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Acts 15:1

Adam Clarke
Bible Commentary

Except ye be circumcised, etc. - The persons who taught this doctrine appear to have been converts to Christianity; but, supposing that the Christian religion was intended to perfect the Mosaic, and not to supersede it, they insisted on the necessity of circumcision, because, by that, a man was made debtor to the whole law, to observe all its rites and ceremonies. This question produced great disturbance in the apostolic Church; and, notwithstanding the decree mentioned in this chapter, the apostles were frequently obliged to interpose their authority in order to settle it; and we find a whole Church, that at Galatia, drawn aside from the simplicity of the Christian faith by the subtilty of Judaizing teachers among themselves, who insisted on the necessity of the converted Gentiles being circumcised.

Ye cannot be saved - Ye can neither enjoy God's blessing in time, nor his glory in eternity. Such an assertion as this, from any reputable authority, must necessarily shake the confidence of young converts.

Albert Barnes
Notes on the Whole Bible

And certain men - These were undoubtedly men who had been Jews, but who were now converted to Christianity. The fact that they were willing to refer the matter in dispute to the apostles and elders Acts 15:2 shows that they had professedly embraced the Christian religion. The account which follows is a record of the first internal dissension which occurred in the Christian church. Hitherto the church had been struggling against external foes. Violent persecutions had raged, and had fully occupied the attention of Christians. But now the churches were at peace. They enjoyed great external prosperity in Antioch, and the great enemy of souls took occasion then, as he has often done in similar circumstances since, to excite contentions in the church itself, so that when external violence could not destroy it, an effort was made to secure the same object by internal dissension and strife. This history, therefore, is particularly important, as it is the record of the first unhappy debate which arose in the bosom of the church. It is further important, as it shows the manner in which such controversies were settled in apostolic times, and as it established some very important principles respecting the perpetuity of the religious rites of the Jews.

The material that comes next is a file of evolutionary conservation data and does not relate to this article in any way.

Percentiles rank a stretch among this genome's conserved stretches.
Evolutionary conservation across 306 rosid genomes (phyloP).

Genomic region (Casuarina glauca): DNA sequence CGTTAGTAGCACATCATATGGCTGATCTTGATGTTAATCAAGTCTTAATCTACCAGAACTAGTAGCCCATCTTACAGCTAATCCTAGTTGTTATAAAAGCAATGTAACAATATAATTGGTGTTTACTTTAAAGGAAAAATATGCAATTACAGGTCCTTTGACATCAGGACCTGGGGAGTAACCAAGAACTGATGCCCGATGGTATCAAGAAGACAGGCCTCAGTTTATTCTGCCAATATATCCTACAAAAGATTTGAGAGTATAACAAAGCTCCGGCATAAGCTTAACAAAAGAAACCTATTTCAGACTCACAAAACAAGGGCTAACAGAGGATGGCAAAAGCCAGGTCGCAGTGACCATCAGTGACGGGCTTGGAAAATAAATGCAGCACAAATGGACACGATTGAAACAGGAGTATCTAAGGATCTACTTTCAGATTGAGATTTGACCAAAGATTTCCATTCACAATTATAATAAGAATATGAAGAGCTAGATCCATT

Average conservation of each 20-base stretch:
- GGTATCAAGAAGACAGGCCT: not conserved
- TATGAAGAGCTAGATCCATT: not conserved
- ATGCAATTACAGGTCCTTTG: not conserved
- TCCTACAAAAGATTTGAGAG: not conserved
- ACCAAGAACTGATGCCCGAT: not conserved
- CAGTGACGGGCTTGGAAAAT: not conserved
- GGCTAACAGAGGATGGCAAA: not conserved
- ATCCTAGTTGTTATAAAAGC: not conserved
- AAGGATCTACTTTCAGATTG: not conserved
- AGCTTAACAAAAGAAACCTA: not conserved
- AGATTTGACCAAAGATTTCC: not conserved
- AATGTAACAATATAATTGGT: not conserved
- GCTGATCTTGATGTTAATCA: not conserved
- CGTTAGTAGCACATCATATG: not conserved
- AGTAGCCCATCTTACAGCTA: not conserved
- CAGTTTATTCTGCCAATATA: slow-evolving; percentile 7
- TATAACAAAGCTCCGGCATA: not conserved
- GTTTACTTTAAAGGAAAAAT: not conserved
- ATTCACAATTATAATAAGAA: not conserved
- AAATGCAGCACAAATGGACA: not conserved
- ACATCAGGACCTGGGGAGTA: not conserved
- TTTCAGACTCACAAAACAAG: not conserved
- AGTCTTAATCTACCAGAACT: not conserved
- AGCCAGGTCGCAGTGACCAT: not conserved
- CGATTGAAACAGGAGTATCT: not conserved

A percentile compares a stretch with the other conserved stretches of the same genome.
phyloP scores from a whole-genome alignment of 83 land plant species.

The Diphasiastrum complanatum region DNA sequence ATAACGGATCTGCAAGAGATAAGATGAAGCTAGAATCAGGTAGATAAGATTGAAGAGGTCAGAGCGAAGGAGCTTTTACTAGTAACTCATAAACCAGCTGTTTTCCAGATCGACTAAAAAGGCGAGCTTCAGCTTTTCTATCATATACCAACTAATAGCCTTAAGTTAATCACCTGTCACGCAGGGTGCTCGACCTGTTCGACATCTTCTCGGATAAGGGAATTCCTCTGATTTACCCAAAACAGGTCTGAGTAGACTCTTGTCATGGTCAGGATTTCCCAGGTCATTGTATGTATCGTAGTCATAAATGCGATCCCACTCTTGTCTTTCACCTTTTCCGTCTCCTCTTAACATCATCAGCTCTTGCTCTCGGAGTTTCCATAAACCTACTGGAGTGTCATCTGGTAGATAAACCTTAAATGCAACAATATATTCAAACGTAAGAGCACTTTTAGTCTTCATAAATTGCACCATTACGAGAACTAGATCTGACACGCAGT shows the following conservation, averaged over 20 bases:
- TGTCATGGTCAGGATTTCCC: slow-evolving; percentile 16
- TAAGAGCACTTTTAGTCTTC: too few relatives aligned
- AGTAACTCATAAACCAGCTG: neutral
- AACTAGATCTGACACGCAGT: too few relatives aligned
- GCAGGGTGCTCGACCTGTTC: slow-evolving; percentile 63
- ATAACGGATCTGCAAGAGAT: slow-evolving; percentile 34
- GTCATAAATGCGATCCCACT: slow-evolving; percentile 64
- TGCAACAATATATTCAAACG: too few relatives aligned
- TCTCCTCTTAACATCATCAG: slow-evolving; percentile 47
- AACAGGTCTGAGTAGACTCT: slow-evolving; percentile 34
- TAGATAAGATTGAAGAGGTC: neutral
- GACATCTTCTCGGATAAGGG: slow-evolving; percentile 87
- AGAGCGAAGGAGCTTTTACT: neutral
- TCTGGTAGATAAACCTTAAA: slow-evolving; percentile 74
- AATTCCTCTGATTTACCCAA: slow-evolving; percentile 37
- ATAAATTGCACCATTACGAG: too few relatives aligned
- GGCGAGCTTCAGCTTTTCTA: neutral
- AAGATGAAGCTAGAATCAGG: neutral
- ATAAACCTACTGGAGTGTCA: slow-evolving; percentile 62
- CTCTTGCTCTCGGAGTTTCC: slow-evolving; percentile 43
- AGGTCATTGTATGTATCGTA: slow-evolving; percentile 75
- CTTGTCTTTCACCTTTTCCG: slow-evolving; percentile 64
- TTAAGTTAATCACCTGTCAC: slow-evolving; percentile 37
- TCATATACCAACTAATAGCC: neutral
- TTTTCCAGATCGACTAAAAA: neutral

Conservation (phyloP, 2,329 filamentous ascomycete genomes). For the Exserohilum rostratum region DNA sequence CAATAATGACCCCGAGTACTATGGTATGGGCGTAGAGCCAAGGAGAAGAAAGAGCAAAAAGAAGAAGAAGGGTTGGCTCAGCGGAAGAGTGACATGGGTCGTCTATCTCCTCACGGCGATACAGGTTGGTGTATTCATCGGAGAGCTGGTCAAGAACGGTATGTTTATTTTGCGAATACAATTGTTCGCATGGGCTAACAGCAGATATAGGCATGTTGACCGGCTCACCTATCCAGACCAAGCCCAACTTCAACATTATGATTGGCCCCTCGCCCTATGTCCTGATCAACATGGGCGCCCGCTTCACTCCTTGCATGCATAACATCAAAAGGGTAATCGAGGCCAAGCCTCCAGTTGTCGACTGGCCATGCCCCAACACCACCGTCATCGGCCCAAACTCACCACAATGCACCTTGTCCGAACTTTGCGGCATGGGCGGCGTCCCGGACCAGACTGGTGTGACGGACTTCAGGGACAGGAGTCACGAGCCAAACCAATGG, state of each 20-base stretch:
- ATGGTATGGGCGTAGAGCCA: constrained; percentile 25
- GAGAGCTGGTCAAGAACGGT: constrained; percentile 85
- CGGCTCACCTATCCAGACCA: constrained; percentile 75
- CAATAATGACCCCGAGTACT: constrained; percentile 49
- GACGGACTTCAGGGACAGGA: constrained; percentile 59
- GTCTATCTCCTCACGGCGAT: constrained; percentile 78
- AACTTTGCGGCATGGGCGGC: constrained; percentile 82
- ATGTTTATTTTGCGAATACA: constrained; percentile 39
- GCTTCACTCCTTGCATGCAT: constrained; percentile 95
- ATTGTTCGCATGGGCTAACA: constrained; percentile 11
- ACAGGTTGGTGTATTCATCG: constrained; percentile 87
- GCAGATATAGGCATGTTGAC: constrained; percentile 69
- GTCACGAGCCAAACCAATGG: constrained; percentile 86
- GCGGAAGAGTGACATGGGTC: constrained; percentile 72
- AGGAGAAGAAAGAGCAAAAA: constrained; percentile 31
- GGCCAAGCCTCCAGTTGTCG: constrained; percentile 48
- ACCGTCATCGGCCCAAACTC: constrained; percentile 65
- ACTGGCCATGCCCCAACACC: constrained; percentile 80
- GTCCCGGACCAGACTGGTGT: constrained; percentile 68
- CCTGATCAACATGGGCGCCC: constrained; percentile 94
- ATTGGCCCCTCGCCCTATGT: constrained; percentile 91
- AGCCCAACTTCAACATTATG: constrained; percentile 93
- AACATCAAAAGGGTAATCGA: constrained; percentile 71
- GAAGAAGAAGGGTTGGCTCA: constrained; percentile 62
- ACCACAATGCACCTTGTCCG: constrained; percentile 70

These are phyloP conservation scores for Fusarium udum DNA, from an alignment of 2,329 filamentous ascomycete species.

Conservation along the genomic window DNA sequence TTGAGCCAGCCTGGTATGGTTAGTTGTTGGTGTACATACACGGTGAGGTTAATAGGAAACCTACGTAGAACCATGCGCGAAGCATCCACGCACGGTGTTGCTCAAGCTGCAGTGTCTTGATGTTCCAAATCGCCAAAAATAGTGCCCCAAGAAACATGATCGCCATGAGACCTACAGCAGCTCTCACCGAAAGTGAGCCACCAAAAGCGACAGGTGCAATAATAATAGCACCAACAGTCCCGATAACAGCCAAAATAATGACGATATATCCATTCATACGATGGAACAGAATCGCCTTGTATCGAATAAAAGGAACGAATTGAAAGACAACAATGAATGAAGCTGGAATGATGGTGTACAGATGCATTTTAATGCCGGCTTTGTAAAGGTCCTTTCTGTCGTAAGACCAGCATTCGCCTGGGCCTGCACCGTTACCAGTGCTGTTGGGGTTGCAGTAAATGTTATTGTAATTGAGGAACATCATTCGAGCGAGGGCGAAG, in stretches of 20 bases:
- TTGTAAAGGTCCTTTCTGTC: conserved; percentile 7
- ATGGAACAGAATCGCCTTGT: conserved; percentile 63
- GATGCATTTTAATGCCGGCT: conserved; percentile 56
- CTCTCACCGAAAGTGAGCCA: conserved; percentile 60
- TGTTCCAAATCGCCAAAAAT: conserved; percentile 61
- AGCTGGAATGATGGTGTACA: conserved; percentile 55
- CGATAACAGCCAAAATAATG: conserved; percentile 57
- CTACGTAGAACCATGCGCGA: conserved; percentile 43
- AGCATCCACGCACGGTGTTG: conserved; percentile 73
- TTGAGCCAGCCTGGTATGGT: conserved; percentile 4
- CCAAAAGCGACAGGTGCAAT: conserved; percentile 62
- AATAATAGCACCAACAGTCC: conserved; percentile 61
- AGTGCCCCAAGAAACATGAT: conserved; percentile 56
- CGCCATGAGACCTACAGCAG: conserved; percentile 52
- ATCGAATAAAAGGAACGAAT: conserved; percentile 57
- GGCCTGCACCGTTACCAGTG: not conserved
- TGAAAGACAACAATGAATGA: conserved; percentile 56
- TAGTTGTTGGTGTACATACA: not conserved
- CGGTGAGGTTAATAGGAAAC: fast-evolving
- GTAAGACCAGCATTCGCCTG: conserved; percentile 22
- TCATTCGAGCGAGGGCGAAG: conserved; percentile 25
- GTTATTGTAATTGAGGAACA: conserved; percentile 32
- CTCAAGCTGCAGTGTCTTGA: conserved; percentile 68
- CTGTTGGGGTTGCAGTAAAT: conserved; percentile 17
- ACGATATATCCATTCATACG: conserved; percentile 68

Came down from Judea - To Antioch, and to the regions adjacent, which had been visited by the apostles, Acts 15:23. Judea was a high and hilly region, and going from that toward the level countries adjacent to the sea was represented to be descending, or going down.

Taught the brethren - That is, Christians. They endeavored to convince them of the necessity of keeping the laws of Moses.

Except ye be circumcised - This was the leading or principal rite of the Jewish religion. It was indispensable to the name and privileges of a Jew. Proselytes to their religion were circumcised as well as native-born Jews, and they held it to be indispensable to salvation. It is evident from this that Paul and Barnabas had dispensed with this rite in regard to the Gentile converts, and that they intended to found the Christian church on the principle that the Jewish ceremonies were to cease. When, however, it was necessary to conciliate the minds of the Jews and to prevent contention, Paul did not hesitate to practice circumcision, Acts 16:3.

After the manner of Moses - According to the custom which Moses commanded; according to the Mosaic ritual.

Ye cannot be saved - The Jews regarded this as indispensable to salvation. The grounds on which they would press it on the attention of Gentile converts would be very plausible, and such as would produce much embarrassment. For:

(1) It would be maintained that the laws of Moses were the laws of God, and were therefore unchangeable; and,

(2) It would doubtless be maintained that the religion of the Messiah was only a completing and perfecting of the Jewish religion that it was designed simply to carry out its principles according to the promises, and not to subvert and destroy anything that had been established by divine authority. It is usually not difficult to perplex and embarrass young converts with questions of modes, and rites, and forms of religion; and it is not uncommon that a revival is followed by some contention just like this. Opposing sects urge the claims of their special rites, and seek to make proselytes, and introduce contention and strife into an otherwise peaceful and happy Christian community.